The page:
Real estate industry bankrolls Miami commissioner Sabina Covo’s reelection bid

She raised nearly $375K from developers, marina operators and land use attorneys, including some of her public relations clients

Sabina Covo Nabs $375K In Real Estate Contributions

From left: The Melo Group’s Carlos Melo, Crescent Height’s Russell Galbut, Miami Commissioner Sabina Covo, CMC Group’s Ugo Colombo, Newgard Development’s Harvey Hernandez (top), The Melo Group’s Martin Melo (bottom) (Getty, CMC Group, Newgard Development, The Melo Group)

To keep her District 2 seat, Miami city commissioner Sabina Covo is relying on major players in South Florida’s real estate industry, including a couple of her developer clients.

A public relations consultant who’s touting her Democratic Party affiliation in a non-partisan race, Covo has raised a combined $573,372 through her individual campaign committee and a political action committee called Dream Miami, according to campaign finance reports. 

Roughly 65 percent of Covo’s haul, or $374,250, came from land use attorneys, marina operators, architects, and developers, including entities tied to the Melo Group and Newgard Development Group, two Miami-based firms building projects in the city that have also hired Covo to do public relations work. 

Covo’s campaign put up a billboard touting her as a corruption fighter, and she has suggested she will sponsor campaign finance reform legislation if she is re-elected. Covo is facing seven challengers in next Tuesday’s city election. The winner gets to serve a full four-year term. 

In February, Covo won a special election to serve the final nine months of her predecessor’s term. The previous District 2 office holder, Ken Russell, was forced to resign under a state law that requires local elected officials to resign from their seat if they seek higher office. Russell made an unsuccessful bid for a Democratic Party nomination for a congressional seat last year.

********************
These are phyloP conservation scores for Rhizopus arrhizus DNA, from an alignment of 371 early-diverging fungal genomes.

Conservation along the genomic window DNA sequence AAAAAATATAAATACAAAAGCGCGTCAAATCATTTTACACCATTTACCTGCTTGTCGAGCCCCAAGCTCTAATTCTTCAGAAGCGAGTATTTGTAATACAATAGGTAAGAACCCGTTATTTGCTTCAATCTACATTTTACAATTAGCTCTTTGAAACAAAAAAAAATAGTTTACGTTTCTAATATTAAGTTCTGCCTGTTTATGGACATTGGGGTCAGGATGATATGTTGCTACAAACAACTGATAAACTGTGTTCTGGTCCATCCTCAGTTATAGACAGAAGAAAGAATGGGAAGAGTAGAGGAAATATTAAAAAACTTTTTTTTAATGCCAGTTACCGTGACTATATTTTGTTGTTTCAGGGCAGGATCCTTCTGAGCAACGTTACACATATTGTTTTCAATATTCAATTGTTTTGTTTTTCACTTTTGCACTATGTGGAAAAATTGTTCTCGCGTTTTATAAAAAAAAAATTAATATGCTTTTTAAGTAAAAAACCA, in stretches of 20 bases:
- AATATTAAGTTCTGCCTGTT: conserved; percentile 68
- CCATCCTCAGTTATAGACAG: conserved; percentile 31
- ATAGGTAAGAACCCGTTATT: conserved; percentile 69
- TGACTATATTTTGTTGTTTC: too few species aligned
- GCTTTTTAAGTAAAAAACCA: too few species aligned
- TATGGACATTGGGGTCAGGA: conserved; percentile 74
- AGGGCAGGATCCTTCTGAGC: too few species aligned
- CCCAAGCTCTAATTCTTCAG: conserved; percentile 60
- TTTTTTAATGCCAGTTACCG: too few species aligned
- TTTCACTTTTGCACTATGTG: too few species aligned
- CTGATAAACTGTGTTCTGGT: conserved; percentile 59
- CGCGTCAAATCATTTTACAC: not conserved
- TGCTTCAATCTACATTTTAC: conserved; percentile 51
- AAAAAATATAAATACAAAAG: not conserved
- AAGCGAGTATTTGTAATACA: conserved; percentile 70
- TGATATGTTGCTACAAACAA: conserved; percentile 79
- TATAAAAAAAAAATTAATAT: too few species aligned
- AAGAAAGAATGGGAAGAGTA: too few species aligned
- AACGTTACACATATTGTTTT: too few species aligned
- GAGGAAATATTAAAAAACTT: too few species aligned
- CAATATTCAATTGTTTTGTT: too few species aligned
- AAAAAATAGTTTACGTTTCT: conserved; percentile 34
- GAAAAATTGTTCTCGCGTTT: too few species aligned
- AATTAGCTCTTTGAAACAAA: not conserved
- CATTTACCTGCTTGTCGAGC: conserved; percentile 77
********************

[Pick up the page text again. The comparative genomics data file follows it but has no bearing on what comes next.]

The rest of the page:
Her company, Sabina Covo Communications, produces ads, social media and other communication for Melo, which is led by brothers Martin and Carlos Melo, and Newgard, led by CEO Harvey Hernandez, according to the Miami Herald. She told the newspaper that her firm primarily works on projects the two firms are developing in Latin American countries. In May, Covo recused herself from a vote on a land use item that benefited Melo. 

Dream Miami, which can receive single donor contributions in excess of $1,000, received two contributions in April and August totaling $10,000 from an entity that has the same address as the Melo Group, campaign finance records show. Newgard donated $5,000 to Dream Miami on Sept. 26. 

Dream Miami’s largest donor was Miami-based developer CMC Group, led by Ugo Colombo. Through an entity that is developing the luxury condominium project Vita at Grove Isle in Coconut Grove, CMC contributed $25,000 to the PAC on Sept. 20, reports show. Colombo, CMC’s CEO, and the firm’s COO Arthur Murphy, each gave $1,000 to Covo’s individual campaign committee.